i suggested learning some basic php/mysql as an alternative to using an open source cms becuase of my experience in using them.
    Building a custom cms has many, many advantages over using an open source system. The most important of these being that you have complete control over
    what it does. With an open source system there is always the task of adding and removing bits and pieces you dont need. The system that barleytwist needs sounds
    relativley strightfoward and could be built with the very basic in php/mysql( lets also assume that he has knwledge of html/css as he mentioned
    that it would need the cms would need to output to html/css and not tables)Yes there is a little learning to be done, but there is with any cms, my
    point is learning enough basic php to achieve this is in my opinion roughly the same amount of work as learning and manipulating a cms. Why not
    learn the basic php then you've got the power to make your system do what you want.
    .

    How do you think anyone learns anything? I learnt php/sql from a book a year ago in a very short amount of time and in fact my first project was a custom cms, which is
    used on a daily basis by a small group of people. Its completley reliable and was built with only a rough knowlwedge of php and databases.

    I wonder are you are programmer and do you have any experience using an open source cms?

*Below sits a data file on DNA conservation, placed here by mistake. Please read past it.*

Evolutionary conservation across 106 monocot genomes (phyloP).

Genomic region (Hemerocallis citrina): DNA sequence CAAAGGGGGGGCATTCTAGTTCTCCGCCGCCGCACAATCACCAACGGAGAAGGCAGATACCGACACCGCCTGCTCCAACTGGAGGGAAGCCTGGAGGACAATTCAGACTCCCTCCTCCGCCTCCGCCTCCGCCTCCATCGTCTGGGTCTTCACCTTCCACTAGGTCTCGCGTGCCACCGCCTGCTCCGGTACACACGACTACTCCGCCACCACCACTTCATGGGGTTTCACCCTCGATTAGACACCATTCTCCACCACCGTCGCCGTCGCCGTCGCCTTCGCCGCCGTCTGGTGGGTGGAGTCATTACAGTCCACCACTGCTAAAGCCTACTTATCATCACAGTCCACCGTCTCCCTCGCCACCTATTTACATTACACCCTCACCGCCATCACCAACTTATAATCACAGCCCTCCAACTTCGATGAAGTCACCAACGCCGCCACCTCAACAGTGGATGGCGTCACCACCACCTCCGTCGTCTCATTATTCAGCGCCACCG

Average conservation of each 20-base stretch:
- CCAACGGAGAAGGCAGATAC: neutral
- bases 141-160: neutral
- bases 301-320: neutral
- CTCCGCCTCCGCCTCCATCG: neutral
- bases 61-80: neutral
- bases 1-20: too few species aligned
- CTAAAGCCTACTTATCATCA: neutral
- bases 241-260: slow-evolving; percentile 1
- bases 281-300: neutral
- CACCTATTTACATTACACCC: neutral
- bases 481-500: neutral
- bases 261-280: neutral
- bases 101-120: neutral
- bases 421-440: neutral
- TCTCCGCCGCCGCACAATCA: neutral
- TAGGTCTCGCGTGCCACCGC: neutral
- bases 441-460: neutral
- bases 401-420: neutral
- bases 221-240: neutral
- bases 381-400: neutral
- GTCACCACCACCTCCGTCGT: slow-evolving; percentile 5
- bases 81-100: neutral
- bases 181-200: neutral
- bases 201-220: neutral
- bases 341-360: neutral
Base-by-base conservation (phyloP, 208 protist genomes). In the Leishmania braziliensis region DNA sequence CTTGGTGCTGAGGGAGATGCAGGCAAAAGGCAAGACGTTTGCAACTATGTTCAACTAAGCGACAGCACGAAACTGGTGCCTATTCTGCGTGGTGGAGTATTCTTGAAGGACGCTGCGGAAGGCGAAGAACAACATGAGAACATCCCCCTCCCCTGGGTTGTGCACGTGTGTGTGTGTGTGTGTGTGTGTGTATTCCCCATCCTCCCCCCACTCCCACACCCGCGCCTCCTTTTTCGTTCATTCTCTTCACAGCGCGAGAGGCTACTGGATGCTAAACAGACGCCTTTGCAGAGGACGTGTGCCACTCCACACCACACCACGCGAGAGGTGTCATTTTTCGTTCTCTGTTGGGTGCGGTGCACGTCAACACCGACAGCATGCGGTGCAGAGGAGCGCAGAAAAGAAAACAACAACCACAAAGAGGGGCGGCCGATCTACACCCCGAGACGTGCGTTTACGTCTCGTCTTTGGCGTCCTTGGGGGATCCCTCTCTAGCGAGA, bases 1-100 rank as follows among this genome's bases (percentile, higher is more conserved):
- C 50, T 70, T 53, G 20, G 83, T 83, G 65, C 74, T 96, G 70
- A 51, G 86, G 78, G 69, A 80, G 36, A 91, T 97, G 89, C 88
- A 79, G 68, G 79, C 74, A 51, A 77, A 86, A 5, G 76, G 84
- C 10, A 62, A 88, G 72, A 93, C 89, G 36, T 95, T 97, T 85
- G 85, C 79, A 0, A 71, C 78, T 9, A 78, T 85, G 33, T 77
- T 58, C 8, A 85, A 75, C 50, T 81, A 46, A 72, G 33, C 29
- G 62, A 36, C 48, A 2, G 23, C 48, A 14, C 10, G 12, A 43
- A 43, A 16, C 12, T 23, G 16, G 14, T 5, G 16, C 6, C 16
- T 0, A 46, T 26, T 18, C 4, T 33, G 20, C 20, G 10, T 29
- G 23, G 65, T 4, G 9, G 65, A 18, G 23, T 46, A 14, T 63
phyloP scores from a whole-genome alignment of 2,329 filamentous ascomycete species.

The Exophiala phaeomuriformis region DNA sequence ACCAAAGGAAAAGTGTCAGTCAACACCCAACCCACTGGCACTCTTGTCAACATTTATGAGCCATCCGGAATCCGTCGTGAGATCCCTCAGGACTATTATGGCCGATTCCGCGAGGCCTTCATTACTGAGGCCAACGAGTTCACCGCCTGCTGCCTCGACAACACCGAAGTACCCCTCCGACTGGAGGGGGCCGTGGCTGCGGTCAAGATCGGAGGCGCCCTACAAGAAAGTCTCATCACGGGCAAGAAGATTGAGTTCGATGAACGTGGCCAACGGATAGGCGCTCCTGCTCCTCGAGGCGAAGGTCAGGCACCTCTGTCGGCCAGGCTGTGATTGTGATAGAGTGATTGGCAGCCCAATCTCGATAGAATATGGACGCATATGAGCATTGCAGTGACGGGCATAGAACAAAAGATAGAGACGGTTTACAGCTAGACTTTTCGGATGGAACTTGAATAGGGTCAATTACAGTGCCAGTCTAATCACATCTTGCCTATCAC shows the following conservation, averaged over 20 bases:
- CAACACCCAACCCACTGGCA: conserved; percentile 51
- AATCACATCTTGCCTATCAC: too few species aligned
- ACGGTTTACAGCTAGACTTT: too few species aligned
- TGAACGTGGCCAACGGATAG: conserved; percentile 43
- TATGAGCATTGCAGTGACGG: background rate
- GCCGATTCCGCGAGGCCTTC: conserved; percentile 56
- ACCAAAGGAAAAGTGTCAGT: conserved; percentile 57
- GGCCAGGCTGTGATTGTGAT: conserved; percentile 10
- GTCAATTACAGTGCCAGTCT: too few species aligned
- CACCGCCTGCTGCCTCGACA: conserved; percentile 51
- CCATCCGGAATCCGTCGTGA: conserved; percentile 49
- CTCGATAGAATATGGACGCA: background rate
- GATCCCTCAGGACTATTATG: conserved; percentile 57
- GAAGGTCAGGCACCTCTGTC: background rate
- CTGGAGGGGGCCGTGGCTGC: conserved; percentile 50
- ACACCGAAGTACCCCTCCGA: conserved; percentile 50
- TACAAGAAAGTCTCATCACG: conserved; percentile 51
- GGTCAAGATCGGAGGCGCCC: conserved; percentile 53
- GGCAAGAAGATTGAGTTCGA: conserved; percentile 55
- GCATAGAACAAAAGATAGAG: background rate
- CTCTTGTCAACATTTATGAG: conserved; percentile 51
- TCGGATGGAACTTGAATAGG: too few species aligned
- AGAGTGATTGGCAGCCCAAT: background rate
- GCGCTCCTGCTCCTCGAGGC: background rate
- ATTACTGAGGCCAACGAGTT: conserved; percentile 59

I ask becuase if you have any experience of php you'd have to agree that building a simple system, which is what barleytwist is after, that allows users to update content in a html document is
    extremely easy to do and can be achieved in a relativley small amount of time. A 'talented' developer could do this sort of thing in their
    sleep, its the bread and butter of programming! The sort of project anyone with minimal knowledge can achieve.
    If you have any experience of cms you'll know that there is a certain amount of learning
    involved and things are not always straightfoward if you want to modify the basic template. As i say go on over to textpattern now and take
    a look at their forum. See the sort of questions that get asked about modification of the basic template. You will realise that its not a straightfoward
    affair. on the other hand Simple php is straightfoward.

    My suggestion was to learn the php and you'll be able to build a system yourself and also have the programming knowledge to re-use and build upon.

  23. #48
    SitePoint Zealot
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    Some people (like me) do not have the time to do this. All we are asking for is a simple CMS that we can buy and easily install on websites. I am quite happy to pay a reasonable amount for this. Some of us are involved in other stuff that precludes taking time to to learn how to reinvent the wheel.

  24. #49
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    Quote Originally Posted by Booler View Post
    Some people (like me) do not have the time to do this. All we are asking for is a simple CMS that we can buy and easily install on websites. I am quite happy to pay a reasonable amount for this. Some of us are involved in other stuff that precludes taking time to to learn how to reinvent the wheel.
    Have you checked out any of the links supplied so far in the thread?

    What ones (if any) do you like so far?
    Deron Sizemore
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    My Sites: LogoGala | Golf Ledger (coming soon)
    Twitter: Deron Sizemore

  25. #50
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    I would have to recommend Joomla. I've heard others say that it has a high learning curve or its fairly complex. It does have more features or options then most but also gives you a little bit more flexibility.

    James